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Help and advice for Teignmouth 1868

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[Description(s) from The National Gazetteer of Great Britain and Ireland (1868)]

"TEIGNMOUTH, a parish, a seaport, market town, and fashionable watering-place in the hundred of Exminster, county Devon, 6 miles N.E. of Newton Bushel, and 13 S. of Exeter, of which city it is a subport. It is a station on the South Devon railway. The town, which is sheltered by hills, is situated at the N. side of the mouth of the river Teign, on the coast of the English Channel. It comprises the two parishes of East and West Teignmouth, and is a place of great antiquity, being the Saxon Tegntun. In 970 it was burnt by the Danes, and in 1338 and 1690 by the French, who in this last attack succeeded in destroying 116 houses, with 11 ships in the harbour. During the siege of Calais in 1348 it supplied 7 ships.

It sent members to the council at Westminster in the reign of Edward I., and returned members to parliament in the 14th of Edward III., but was never incorporated. It is now governed by the local magistrates, and by two portreeves chosen annually for either manor at the courts leet and baron. The manor of East Teignmouth anciently belonged to the see of Exeter, but was alienated to the Courtenays of Powderham, and now belongs to the Earl of Devon, and that of West Teignmouth to Lord Clifford. Although the old town is irregularly built, and some of the streets are narrow and ill-paved, it is a rapidly improving place, containing many good shops and numerous modern villa residences, the latter situated principally at the N.W. end of the town, where the land lies high, commanding extensive views of the sea and river.

It has no manufactures, but a considerable coasting trade, also a good Newfoundland trade and home fishery for whiting, soles, turbot, mackerel, and pilchards on the coast, and for salmon in the river Teign. The principal exports are granite from the Haytor quarries, timber, bark, cider, manganese, pipe and potters' clay, which two last amount to some 50,000 tons annually, and are dug principally in the adjoining parish of King's Teignton, and brought down to the quay in lighters, and thence shipped to the Staffordshire potteries. The imports are of culm, coal, deals, iron, groceries, &c. Much of the prosperity of the town, however, depends upon the influx of visitors in the season for sea-bathing, for which it is admirably adapted, having a broad sandy beach, and every accommodation.

The population of the town is about 6,000, including the suburb of Shaldon, which is connected by a bridge of thirty-four arches supported on iron trusses, and extending a length of 1,671 feet, with a swing bridge over the main channel to allow the passage of ships. It has two commodious quays, called Old and New, a custom-house, coastguard watch-house, court-house where petty sessions are held fortnightly on Mondays, public assembly rooms built in 1826, and containing a spacious ballroom 70 feet long, billiard rooms, and other apartments; a theatre built in 1849, and situated in Northumberland-place, public baths on the beach, a new market house, several good hotels, lodging houses, circulating libraries, and reading rooms, also two branch banks, ship-building yards, maltings, breweries, and two free dispensaries. In front of the town is the Den, or Dene, an open grass plat of several acres running parallel with the sea. This open space forms a promenade of about three-fourths of a mile in length, and serves as a course for the races, which take place annually in August. At one end of the Den is the lighthouse erected by the harbour commissioners in 1845, 31 feet high, with a fixed light visible for 9 miles. About 1 mile from the town, and near the Exeter road, is the cemetery for the united parishes of East and West Teignmouth.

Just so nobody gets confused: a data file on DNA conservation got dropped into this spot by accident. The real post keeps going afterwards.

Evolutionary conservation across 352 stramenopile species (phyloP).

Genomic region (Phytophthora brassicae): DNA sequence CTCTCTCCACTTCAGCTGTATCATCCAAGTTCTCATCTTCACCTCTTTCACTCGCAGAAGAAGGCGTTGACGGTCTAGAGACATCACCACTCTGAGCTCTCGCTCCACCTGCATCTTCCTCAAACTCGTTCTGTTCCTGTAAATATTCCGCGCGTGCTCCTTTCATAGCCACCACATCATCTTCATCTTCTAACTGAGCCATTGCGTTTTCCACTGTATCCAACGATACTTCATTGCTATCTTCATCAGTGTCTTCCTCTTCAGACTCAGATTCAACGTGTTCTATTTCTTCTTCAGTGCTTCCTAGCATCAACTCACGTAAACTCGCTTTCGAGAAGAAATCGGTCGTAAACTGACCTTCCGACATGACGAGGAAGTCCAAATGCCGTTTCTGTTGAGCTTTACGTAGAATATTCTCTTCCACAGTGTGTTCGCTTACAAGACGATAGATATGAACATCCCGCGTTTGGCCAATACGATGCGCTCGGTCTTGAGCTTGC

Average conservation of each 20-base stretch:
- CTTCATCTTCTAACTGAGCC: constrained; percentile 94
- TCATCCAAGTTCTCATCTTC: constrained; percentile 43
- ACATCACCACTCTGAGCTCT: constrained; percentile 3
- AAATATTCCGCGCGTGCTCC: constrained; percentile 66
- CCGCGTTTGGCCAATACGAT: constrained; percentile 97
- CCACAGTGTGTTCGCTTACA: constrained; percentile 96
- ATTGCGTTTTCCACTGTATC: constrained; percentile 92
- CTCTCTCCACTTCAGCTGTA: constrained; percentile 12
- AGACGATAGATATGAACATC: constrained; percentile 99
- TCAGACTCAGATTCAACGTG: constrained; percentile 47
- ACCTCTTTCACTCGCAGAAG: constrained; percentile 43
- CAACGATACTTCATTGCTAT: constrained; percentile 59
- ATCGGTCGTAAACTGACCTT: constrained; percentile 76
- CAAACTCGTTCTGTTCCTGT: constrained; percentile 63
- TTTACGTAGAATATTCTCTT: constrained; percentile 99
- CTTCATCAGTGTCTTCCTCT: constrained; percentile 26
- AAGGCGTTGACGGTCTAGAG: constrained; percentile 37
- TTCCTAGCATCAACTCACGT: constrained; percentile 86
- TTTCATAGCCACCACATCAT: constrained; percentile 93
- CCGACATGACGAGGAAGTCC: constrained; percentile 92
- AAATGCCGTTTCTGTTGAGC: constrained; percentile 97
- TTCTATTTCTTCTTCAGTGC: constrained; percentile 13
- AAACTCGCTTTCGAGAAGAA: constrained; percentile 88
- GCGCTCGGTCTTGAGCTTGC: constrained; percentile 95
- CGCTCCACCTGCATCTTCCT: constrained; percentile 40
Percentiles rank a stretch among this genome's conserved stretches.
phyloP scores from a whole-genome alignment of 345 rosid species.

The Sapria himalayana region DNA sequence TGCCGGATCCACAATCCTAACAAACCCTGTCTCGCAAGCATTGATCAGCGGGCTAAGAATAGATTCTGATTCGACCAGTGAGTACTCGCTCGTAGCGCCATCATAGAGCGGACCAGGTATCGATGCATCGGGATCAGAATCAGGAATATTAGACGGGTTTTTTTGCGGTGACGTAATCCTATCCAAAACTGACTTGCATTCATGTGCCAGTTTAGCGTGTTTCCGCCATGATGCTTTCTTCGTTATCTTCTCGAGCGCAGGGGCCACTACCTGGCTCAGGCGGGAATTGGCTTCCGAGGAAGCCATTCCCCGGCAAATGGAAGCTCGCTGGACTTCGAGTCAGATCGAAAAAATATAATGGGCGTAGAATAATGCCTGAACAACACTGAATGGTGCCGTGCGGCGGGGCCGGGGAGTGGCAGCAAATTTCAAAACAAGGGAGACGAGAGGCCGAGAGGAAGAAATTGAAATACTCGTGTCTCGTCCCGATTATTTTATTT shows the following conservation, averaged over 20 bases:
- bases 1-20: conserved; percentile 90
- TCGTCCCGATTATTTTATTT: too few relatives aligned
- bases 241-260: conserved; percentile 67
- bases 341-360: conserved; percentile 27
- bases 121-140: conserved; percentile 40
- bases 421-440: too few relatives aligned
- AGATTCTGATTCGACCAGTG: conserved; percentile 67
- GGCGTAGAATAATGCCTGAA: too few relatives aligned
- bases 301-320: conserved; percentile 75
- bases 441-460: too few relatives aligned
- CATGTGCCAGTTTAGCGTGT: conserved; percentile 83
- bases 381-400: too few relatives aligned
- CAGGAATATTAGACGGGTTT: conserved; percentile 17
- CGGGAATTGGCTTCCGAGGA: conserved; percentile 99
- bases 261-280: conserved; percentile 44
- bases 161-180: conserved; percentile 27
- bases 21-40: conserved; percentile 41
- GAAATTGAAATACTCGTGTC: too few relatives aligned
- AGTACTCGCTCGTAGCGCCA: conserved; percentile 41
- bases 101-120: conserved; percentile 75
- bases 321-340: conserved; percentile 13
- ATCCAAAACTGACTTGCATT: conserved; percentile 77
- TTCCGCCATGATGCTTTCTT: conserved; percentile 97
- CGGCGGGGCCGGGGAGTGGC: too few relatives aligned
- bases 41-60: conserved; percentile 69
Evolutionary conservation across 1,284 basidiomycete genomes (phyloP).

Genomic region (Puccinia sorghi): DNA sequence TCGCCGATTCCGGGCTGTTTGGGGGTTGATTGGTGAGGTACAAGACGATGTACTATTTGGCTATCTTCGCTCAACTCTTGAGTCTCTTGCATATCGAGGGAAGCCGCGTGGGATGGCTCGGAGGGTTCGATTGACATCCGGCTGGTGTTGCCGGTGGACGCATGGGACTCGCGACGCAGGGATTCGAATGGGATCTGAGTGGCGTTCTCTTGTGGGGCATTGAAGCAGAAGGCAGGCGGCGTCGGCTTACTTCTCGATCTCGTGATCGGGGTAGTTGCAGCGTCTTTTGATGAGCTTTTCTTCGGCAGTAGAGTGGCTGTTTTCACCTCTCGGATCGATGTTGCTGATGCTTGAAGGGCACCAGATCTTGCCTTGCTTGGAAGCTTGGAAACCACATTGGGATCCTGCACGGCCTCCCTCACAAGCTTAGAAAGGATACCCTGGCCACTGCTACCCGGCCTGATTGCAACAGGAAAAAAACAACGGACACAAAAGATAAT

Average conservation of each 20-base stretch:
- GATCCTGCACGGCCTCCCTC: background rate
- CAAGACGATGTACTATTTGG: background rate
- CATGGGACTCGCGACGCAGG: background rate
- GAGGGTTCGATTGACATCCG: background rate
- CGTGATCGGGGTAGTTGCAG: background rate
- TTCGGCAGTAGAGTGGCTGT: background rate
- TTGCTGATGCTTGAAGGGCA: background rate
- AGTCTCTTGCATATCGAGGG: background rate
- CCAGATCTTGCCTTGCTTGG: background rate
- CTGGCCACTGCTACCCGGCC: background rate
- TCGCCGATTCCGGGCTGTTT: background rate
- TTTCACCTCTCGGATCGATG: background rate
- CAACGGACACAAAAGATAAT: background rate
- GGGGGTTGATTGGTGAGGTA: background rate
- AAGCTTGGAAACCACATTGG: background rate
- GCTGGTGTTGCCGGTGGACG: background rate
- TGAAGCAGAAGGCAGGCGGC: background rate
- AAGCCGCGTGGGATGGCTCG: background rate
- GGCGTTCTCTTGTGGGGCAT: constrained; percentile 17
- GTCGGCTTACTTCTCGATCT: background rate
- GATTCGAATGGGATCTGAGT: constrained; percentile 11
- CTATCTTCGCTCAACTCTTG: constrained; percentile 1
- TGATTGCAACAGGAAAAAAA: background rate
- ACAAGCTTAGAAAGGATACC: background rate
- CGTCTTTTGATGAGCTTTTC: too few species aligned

The living of East Teignmouth is a perpetual curacy in the diocese of Exeter, value £135, in the presentation of the Vicar of Dawlish, to which parish it was once annexed, and that of West Teignmouth is a vicarage, value £157, in the presentation of the Vicar of Bishops-Teignton. Both churches have been rebuilt within the present century. East Teignmouth Church is a cruciform structure, dedicated to St. Michael, and situated on a cliff overlooking the sea; West Teignmouth Church, dedicated to St. James, is a spacious octagonal structure built on the site of the old cruciform one in Bitton-street; it has a tower at one corner containing four bells and a clock, and the centre is surmounted by an octagonal dome lantern. The Independents, Wesleyans, Roman Catholics, and Plymouth Brethren have chapels.

There are spacious National schools for the united parishes, also Sunday and other schools, partially endowed by Coleman and Elwell. The Teignmouth Gazette and Times are published weekly. The charities, arising principally from the parish lands, produce about £19 per annum. In the neighbourhood the cliffs are of New Red sandstone, and attain an altitude of from 150 to 200 feet. The mate is so genial that the myrtle and other exotics flourish in the open air. East Teignmouth gives the title of baron to the Shore family. A regatta takes place in August.

Saturday is market day. Fairs are held on the third Tuesday in January and the last Tuesday in February and September."

Transcribed by Colin Hinson ©2003